In an Op-ed piece in the Globe and Mail, Paul Romer, acknowledging the principle that “the primary roadblock to prosperity in the developing world [is] weak governance” lays out a new agreement between the governments of Canada and Honduras to go forward with his proposal for “charter cities,” laying plans to build a city in Honduras that will be governed by Canadian laws and institutions. The project
offers a new way to think about development assistance, one that, like trade, relies on mutually beneficial exchange rather than charity. It’s an effort to build on the success of existing special zones based around the export-processing industry. These zones have expanded employment in areas such as garments and textiles, … but they haven’t brought the improved legal protections needed to attract higher-skilled jobs. By setting up the rule of law, the RED can open up new opportunities for Canadian firms to expand manufacturing operations and invest in urban infrastructure.
By participating in RED governance, Canada can make the new city a more attractive place for would-be residents and investors. It can help immediately by appointing a representative to a commission that has the power to ensure that RED leadership remains transparent and accountable. It also can assist by training police officers.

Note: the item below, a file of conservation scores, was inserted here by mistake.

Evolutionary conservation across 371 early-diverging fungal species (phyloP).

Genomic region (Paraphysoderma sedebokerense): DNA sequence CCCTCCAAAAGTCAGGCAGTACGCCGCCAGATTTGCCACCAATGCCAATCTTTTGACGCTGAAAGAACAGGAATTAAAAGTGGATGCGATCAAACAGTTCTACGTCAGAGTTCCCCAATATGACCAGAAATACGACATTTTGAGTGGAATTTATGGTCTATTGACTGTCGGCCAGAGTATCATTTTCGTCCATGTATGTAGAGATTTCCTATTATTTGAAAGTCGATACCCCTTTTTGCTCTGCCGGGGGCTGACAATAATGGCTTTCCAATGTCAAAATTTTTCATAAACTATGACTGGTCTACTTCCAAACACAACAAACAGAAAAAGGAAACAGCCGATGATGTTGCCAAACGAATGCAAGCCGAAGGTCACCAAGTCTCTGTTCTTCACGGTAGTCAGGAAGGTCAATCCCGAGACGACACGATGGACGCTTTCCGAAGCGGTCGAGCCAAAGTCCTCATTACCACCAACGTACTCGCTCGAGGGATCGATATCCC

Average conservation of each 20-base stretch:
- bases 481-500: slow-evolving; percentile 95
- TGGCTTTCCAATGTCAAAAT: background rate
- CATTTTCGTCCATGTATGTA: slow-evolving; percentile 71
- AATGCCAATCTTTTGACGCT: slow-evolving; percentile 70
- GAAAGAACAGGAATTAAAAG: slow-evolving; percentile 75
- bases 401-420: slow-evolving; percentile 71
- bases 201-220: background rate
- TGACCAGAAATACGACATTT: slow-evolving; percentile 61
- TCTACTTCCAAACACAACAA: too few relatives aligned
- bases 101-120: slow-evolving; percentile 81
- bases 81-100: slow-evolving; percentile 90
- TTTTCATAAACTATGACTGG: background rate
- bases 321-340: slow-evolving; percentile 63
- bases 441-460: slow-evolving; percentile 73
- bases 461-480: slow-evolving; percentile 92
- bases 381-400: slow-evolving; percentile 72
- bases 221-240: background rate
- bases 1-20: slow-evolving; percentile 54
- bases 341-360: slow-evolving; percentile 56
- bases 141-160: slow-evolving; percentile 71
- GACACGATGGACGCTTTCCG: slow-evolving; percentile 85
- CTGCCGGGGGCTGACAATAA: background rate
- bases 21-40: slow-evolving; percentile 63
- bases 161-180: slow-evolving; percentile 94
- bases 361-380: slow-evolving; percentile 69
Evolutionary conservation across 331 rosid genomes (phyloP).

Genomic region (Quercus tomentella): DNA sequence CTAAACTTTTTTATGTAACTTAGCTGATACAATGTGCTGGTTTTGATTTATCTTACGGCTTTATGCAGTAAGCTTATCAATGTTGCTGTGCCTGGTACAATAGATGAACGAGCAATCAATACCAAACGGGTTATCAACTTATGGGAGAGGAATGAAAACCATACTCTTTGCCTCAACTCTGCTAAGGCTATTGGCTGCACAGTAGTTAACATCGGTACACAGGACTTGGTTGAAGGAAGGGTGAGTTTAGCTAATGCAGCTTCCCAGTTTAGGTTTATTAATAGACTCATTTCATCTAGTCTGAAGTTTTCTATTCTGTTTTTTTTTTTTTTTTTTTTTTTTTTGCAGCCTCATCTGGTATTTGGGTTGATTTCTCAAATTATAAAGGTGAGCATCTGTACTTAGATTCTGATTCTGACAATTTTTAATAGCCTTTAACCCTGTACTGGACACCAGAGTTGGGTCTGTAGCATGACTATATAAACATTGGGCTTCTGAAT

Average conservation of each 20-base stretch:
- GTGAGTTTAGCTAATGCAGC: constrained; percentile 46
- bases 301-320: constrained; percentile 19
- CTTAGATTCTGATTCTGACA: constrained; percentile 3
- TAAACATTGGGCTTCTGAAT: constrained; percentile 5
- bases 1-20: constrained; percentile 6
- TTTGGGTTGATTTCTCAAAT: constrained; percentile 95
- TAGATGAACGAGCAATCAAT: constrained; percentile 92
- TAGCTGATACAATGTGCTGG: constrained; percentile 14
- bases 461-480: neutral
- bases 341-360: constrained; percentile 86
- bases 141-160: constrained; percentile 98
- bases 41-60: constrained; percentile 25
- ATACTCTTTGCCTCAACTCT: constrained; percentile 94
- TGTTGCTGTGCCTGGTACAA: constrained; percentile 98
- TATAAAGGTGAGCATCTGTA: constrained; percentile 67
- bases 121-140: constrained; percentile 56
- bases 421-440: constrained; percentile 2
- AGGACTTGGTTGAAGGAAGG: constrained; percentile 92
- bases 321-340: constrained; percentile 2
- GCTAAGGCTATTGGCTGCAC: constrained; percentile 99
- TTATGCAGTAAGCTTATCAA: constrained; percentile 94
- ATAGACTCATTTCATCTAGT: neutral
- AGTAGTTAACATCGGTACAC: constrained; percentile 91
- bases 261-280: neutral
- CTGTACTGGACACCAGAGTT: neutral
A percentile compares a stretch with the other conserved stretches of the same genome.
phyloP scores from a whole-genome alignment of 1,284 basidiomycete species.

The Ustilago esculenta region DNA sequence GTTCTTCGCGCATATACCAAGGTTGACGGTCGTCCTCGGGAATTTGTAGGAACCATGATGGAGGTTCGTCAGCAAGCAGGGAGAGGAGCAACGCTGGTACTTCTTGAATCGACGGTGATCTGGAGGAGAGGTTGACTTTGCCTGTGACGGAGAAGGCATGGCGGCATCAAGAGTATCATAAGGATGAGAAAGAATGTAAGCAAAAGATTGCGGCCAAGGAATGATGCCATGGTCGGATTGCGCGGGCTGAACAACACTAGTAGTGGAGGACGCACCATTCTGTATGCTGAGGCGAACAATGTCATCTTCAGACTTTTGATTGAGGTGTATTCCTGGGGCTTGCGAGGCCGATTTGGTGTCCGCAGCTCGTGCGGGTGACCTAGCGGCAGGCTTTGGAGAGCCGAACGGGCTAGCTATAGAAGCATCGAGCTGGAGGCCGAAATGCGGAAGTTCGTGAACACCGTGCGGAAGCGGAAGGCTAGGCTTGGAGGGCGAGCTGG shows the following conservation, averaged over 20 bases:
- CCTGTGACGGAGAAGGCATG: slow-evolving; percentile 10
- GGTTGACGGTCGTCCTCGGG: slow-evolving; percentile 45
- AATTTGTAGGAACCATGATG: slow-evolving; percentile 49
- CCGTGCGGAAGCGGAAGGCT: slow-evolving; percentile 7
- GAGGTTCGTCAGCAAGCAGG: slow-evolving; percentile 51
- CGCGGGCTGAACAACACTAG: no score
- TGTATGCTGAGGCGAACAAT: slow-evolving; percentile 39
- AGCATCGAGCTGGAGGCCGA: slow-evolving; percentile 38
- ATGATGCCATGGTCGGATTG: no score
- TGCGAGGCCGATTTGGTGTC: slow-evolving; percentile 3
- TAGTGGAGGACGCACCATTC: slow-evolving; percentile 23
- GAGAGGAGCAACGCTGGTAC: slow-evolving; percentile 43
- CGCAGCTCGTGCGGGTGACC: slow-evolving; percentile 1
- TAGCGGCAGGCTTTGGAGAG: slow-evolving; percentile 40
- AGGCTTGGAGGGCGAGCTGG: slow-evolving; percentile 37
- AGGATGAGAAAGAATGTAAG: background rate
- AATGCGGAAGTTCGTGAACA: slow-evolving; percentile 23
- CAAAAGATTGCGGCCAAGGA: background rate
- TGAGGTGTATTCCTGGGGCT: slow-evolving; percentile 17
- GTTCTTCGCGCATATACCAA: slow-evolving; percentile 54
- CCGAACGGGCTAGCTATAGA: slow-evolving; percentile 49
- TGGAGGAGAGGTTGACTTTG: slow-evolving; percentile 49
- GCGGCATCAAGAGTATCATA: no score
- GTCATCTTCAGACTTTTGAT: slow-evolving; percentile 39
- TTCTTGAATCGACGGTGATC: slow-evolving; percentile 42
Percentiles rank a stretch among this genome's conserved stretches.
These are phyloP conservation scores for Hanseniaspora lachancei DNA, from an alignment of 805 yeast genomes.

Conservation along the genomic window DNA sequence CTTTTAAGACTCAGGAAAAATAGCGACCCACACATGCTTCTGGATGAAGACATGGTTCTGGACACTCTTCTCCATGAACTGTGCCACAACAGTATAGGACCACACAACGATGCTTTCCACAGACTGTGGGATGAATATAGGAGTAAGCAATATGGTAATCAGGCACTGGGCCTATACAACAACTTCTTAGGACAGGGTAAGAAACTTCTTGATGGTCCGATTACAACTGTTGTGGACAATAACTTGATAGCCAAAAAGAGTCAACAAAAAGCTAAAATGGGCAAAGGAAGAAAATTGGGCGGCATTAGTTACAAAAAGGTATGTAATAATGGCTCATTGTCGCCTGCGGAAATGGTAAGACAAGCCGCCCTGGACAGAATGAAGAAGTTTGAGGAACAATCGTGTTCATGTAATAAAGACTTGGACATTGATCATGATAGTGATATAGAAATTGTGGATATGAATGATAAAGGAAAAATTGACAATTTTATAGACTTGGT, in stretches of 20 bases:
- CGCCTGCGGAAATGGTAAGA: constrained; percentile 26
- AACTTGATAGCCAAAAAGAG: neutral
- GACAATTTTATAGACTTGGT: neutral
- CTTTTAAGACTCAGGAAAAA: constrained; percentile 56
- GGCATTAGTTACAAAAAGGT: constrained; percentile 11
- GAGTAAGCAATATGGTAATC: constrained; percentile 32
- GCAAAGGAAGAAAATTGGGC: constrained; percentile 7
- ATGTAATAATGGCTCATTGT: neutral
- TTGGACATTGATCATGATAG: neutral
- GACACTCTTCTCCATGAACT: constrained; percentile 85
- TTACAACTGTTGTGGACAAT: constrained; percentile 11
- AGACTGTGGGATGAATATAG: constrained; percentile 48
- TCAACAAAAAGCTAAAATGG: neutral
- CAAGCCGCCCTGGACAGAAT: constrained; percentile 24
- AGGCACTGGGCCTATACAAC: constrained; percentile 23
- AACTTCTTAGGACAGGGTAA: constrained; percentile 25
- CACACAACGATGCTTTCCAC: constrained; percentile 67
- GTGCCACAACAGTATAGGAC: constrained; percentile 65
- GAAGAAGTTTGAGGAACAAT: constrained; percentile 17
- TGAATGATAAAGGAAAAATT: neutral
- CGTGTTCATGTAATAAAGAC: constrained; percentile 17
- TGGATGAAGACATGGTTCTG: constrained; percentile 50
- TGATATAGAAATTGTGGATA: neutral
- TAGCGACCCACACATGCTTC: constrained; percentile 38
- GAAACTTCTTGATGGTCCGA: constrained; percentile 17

As someone who has experienced firsthand the difficulties of improving discrete institutions in an environment that is wholly foreign and largely dysfunctional, I am intrigued by this idea, and impressed that the government of Honduras is willing to cede some degree of sovereignty in order to provide more opportunities for its citizens.
Using the examples set by experiments like Hong Kong and Singapore, without the more unfortunate aspects of colonialism, the idea seems very promising, and I will be watching it closely. It offers the possibility of greater “buy-in” from the Hondurans, who, like our forebears, can move to the new city in search of economic opportunity. In a way, it is like emigrating to Canada without leaving Honduras, and it is not hard to envision a future in which the Race for Africa or the voyages to North and South America are repeated, but at the request of natives trying to make a better life for themselves and their children. And it also offers Canadian firms an opportunity for reduced labor and organizational costs in a more stable and predictable framework.
Nothing is certain, but the idea is definitely worth exploring.